By Yankuba Jallow
The State have filed an application seeking court order for a DNA test to be done on Bubacarr Keita (the accused person) to establish his relationship with the child.
The accused person, Bubacarr Keita alias Bobb Keita is standing trial for the offence of rape contrary to section 3 (1) of the Sexual Offences Act 2013. He pleaded not guilty to the charge. The prosecution opened their case in an attempt to prove the guilt of the accused person. In this regard, the prosecution filed an application for additional evidence by way of DNA medical examination to be conducted to ascertain the paternal relationship between the accused person and the child. However, Keita opposed the application for the DNA test to be done on him.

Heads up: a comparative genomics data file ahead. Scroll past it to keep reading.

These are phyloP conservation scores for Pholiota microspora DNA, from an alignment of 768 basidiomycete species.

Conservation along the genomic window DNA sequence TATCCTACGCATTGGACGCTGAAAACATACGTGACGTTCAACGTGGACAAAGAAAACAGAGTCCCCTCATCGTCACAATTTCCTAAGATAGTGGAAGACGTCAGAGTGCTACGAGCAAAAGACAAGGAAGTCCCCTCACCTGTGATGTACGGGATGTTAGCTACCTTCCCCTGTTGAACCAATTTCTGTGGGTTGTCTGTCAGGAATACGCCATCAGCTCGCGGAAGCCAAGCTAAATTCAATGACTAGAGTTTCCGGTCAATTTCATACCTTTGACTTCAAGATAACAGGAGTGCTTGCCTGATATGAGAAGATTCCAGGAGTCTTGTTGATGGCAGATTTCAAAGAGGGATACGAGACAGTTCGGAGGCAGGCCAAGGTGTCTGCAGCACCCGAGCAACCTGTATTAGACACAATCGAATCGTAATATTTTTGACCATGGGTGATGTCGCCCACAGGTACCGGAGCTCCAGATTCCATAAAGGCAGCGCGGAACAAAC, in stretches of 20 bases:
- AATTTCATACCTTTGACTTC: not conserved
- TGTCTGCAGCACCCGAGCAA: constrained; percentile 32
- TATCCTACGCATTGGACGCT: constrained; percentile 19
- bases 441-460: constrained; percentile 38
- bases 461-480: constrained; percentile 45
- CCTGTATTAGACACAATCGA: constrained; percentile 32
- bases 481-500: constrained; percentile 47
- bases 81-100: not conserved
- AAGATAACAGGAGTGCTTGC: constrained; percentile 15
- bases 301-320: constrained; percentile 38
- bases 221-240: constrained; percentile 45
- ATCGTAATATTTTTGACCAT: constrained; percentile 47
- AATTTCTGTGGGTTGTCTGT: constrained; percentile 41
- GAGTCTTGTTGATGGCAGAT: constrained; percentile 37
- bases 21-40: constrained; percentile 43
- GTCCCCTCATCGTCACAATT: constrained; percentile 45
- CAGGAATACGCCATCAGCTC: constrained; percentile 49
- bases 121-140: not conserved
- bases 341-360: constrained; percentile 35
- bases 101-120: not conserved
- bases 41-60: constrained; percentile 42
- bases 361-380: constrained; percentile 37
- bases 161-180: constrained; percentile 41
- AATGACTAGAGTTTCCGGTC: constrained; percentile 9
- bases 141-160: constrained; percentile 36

History of the Case
On the 29th April 2021, Senior State Counsel Alasan Jobe wrote to the Defence Counsel requesting Bubacarr Keita’s consent for paternity test to be done him to either exonerate him or show that he is the father of the child who still does not have a surname. Counsel Jobe said it is very important and a fundamental right for the child to have a surname and to know his biological father.
The paternity test can only be done if the accused person agrees to undergo the testing process because the process involves collecting blood samples from the accused persons.
On the 14th June 2021, the State Counsel wrote a follow up letter to the Defence Counsel representing the accused person reiterating the need for a DNA test to be done on the accused person. Counsel Jobe said the ultimate aim of the process is to arrive at a just decision, adding the DNA test will help them in achieving that objective.
Application for DNA Test